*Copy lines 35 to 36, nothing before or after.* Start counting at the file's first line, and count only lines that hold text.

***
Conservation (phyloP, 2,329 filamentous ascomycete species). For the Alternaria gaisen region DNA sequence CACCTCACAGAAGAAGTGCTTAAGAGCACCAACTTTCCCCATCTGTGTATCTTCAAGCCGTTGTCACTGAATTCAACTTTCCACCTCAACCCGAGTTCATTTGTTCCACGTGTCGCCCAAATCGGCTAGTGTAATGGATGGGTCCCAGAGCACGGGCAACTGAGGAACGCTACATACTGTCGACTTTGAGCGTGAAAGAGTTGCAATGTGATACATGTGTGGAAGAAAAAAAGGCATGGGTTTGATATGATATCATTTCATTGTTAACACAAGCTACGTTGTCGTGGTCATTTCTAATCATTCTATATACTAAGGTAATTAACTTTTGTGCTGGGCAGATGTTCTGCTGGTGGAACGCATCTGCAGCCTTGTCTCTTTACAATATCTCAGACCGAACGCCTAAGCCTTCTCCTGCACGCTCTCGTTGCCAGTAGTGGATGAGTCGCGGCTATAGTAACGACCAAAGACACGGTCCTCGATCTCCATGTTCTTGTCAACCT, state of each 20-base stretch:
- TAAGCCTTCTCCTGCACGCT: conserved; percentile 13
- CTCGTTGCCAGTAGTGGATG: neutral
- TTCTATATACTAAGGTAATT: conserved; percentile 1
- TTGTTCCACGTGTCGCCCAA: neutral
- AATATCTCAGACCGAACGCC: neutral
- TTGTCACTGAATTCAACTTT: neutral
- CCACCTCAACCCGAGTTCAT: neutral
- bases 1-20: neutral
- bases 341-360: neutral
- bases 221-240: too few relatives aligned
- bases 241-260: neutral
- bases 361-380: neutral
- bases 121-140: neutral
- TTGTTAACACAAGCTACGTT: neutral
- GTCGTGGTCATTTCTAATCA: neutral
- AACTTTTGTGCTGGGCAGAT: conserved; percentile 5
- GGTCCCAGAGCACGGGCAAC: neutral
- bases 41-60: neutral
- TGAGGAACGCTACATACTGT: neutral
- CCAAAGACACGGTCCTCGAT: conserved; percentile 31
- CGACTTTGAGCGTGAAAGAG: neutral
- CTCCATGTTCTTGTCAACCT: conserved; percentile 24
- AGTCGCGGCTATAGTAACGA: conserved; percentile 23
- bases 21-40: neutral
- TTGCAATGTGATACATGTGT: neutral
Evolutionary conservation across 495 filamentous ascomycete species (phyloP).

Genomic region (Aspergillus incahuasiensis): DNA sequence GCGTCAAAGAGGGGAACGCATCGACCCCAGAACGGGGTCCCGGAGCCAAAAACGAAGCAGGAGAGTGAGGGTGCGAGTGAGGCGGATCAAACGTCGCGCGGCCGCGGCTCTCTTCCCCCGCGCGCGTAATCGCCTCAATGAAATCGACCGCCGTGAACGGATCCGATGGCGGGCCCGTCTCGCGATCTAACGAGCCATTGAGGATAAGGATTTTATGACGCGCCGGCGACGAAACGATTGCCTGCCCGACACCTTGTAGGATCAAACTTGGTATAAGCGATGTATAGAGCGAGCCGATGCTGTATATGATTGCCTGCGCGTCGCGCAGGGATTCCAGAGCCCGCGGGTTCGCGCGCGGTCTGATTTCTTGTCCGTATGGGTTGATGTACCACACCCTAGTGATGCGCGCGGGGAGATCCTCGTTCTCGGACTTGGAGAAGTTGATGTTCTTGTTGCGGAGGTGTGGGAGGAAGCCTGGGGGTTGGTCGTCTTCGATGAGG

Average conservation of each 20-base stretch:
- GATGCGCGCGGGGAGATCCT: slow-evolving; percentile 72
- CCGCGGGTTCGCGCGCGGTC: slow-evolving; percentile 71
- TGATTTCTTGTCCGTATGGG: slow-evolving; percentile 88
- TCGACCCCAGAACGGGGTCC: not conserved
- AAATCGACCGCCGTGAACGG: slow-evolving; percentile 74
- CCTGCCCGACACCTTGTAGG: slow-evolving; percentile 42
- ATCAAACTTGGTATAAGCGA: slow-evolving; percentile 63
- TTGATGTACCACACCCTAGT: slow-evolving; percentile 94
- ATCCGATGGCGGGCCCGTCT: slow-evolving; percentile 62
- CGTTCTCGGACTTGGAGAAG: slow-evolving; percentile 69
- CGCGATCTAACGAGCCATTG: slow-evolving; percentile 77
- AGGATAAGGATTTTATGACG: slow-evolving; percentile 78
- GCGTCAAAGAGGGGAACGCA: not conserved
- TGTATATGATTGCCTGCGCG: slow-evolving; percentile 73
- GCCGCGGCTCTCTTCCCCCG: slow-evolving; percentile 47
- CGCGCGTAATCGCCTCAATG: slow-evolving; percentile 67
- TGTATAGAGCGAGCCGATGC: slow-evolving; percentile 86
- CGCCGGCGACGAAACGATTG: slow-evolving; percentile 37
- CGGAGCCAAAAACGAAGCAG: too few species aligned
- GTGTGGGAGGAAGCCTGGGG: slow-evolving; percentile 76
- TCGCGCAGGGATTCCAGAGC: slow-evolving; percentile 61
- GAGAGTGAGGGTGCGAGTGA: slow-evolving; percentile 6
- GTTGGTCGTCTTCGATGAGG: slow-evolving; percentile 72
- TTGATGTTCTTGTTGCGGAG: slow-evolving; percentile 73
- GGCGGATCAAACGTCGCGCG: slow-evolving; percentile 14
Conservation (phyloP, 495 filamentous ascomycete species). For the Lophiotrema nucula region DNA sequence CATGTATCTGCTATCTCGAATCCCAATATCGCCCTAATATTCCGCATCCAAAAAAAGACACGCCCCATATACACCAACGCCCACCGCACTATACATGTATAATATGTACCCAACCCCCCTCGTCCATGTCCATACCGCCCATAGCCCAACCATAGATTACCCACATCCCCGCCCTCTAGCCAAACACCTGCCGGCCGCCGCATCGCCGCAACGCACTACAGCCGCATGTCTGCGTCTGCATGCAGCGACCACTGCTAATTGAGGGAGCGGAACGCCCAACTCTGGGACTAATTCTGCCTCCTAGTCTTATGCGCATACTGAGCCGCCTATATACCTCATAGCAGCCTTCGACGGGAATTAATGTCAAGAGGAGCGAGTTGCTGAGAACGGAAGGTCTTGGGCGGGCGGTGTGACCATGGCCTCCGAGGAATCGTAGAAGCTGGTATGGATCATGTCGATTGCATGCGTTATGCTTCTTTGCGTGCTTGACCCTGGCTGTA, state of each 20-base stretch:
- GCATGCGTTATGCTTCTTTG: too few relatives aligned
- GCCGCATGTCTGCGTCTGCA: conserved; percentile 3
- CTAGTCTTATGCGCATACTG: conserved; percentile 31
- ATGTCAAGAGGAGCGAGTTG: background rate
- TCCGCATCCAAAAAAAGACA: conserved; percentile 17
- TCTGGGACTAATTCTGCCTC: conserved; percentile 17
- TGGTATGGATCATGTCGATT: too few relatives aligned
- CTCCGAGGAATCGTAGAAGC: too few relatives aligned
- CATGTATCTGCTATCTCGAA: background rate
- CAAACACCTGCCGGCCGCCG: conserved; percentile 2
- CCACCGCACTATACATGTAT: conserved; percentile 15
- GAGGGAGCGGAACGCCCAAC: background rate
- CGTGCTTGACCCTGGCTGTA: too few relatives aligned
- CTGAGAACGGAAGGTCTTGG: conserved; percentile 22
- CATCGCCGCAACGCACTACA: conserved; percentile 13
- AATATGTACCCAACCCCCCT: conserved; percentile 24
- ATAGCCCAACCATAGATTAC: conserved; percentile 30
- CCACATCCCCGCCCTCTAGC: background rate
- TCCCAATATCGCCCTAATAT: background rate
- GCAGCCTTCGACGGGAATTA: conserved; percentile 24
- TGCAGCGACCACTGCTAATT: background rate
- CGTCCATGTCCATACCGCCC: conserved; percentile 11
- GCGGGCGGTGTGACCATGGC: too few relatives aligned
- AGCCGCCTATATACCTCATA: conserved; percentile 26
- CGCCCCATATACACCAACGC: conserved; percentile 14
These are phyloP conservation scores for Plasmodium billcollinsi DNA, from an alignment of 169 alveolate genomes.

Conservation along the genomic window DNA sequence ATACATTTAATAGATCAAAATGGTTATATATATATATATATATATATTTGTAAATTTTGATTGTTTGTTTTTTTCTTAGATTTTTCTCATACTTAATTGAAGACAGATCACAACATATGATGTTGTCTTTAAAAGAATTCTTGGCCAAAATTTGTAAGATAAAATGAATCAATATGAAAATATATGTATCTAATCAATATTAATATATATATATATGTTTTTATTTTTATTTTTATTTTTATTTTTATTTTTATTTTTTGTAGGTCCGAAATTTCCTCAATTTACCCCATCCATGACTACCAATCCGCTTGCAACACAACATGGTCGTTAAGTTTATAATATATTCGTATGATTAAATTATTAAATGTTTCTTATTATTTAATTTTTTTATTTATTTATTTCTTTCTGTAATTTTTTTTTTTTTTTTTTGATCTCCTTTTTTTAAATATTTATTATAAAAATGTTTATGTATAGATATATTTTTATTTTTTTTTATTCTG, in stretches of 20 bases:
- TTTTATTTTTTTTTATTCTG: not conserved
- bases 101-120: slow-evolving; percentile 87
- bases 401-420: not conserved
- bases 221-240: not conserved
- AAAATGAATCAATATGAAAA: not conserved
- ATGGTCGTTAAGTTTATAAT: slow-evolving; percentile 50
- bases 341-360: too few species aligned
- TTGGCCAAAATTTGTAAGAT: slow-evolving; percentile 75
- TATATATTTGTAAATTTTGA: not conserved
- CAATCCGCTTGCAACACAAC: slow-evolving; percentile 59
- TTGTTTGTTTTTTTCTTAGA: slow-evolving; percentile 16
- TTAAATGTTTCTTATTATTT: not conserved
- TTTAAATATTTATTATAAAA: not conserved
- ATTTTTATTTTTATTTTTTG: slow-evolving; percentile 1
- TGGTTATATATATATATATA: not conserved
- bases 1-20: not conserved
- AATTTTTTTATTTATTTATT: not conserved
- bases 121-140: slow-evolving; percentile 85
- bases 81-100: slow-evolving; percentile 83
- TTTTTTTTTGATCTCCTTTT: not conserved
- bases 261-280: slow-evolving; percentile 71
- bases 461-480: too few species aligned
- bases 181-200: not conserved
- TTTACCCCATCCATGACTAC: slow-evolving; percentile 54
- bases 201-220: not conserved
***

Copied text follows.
- CCTGCCCGACACCTTGTAGG: slow-evolving; percentile 42
- ATCAAACTTGGTATAAGCGA: slow-evolving; percentile 63